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Week 852: Small, Let's get -- Backward rhopalic sentences
This week's results are for rhopalic sentences, ones in which each successive word is one letter longer. Predictably, a lot of people found it hard to write a rhopalic sentence in something approaching natural English syntax, let alone make it funny and clever as well. And just as predictably, a number of Losers took right to this contest. So, by perhaps unpopular request, we'll do it again, backwards and in high heels:
This week: Write a rhopalic sentence (or fanciful newspaper headline) in which each successive word is one letter shorter. Hyphenated words or phrases may count as one word or more.
Winner gets the Inker, the official Style Invitational trophy. Second place receives a necktie depicting some sculpture by a guy named Rodin that looks exactly like the Inker except that it is missing the paper bag over its head. From Beverley Sharp of Washington, who happens to own five Inkers but does not tend to wear neckties.
Other runners-up win their choice of a coveted Style Invitational Loser T-shirt or yearned-for Loser Mug. Honorable Mentions get one of the lusted-after Style Invitational Loser Magnets. First Offenders get a smelly tree-shaped air "freshener" (Fir Stink for their First Ink). One prize per entrant per week. Send your entries by e-mail to email@example.com or by fax to 202-334-4312. Deadline is Monday, Jan. 25. Put "Week 852" in the subject line of your e-mail, or it risks being ignored as spam. Include your name, postal address and phone number with your entry. Contests are judged on the basis of humor and originality. All entries become the property of The Washington Post. Entries may be edited for taste or content. Results will be published Feb. 13. No purchase required for entry. Employees of The Washington Post, and their immediate relatives, are not eligible for prizes. Pseudonymous entries will be disqualified. The revised title for next week's results and this week's honorable-mentions subhead are both by Craig Dykstra.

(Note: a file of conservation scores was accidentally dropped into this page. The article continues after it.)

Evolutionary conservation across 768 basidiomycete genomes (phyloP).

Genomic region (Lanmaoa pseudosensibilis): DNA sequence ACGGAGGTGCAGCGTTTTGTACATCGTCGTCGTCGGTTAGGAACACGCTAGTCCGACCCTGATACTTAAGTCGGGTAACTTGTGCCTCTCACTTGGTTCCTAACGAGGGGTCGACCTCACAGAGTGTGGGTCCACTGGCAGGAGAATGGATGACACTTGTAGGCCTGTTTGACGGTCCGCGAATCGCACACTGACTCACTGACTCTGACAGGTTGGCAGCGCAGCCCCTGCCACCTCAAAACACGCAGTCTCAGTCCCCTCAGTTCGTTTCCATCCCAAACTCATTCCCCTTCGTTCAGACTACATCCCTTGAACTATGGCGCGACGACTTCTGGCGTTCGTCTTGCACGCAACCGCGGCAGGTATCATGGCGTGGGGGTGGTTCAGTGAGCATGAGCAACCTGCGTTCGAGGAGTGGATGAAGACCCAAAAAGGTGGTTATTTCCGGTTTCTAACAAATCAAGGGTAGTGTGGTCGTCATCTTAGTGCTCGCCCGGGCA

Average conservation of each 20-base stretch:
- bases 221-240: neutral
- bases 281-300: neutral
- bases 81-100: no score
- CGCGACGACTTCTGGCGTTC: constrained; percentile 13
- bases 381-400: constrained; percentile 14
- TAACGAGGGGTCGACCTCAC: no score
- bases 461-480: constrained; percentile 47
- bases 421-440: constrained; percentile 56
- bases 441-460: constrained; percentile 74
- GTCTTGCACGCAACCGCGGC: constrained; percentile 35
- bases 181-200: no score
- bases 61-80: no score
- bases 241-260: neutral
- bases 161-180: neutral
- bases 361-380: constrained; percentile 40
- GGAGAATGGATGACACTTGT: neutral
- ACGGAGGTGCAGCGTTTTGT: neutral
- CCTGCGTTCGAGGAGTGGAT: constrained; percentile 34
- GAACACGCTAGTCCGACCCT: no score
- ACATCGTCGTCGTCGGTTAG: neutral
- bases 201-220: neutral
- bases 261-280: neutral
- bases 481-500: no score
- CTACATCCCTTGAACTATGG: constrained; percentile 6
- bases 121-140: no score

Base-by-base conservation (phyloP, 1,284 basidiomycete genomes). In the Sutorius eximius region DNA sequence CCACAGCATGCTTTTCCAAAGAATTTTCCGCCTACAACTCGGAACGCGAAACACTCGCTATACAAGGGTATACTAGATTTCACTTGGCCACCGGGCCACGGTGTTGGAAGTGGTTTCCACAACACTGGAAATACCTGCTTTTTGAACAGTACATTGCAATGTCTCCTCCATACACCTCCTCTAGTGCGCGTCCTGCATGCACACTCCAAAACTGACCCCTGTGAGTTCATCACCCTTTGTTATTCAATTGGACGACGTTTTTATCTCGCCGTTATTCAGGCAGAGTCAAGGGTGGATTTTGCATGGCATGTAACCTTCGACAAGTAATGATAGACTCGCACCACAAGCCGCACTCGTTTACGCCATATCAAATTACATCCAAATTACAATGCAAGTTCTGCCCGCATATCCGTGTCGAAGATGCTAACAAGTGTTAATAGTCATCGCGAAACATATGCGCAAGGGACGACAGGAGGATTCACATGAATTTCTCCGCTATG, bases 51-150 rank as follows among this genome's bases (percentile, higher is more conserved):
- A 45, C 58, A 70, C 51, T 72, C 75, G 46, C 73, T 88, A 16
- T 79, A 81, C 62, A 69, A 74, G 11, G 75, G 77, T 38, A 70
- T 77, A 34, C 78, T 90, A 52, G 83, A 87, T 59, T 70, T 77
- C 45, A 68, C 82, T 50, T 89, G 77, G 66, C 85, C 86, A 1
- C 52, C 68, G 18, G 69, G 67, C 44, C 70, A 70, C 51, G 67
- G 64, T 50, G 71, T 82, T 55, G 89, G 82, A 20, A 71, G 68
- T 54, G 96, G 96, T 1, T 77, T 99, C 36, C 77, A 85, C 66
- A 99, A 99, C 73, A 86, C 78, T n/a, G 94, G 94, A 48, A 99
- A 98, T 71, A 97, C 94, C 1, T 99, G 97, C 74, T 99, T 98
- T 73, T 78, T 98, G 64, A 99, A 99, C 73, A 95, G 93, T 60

Report from Week 848
In which we asked for rhopalic sentences, ones in which each successive word is one letter longer. The question arose online on The Style Conversational soon after the contest was announced: Do hyphenated words count as one word or two? The Empress, with uncharacteristic leniency, ruled: either.
The winner of the Inker
I do fun, cool stuff mostly: noogies, pantsing, spitballs, shoe-lacing, hand-buzzers, elbow-farting, towel-snapping, nipple-twisting, flower-squirting . . . -- G.W. Bush, Dallas (Chris Doyle, Ponder, Tex.)
2. the winner of the three lollipops with various critters embedded in them:
Dogs NEVER wonder whether burglars underwent mitigating, exculpating, early-boyhood, gender-related disappointment. (Beverley Sharp, Washington)
3. Go out(,) West, urged Taylor swiftly. (Kevin Dopart, Washington)
4. My bra fits lower, dammit, because gravity's heartless. (Lois Douthitt, Arlington)
Stretching it: Honorable mentions
We are agog after Tiger's wrecked Cadillac discloses infidelity, triple-bogey extramarital relationships. (Chris Doyle)
The weak vegan senses: Sauteed reindeer satisfies completely! (Jeff Brechlin, Eagan, Minn.)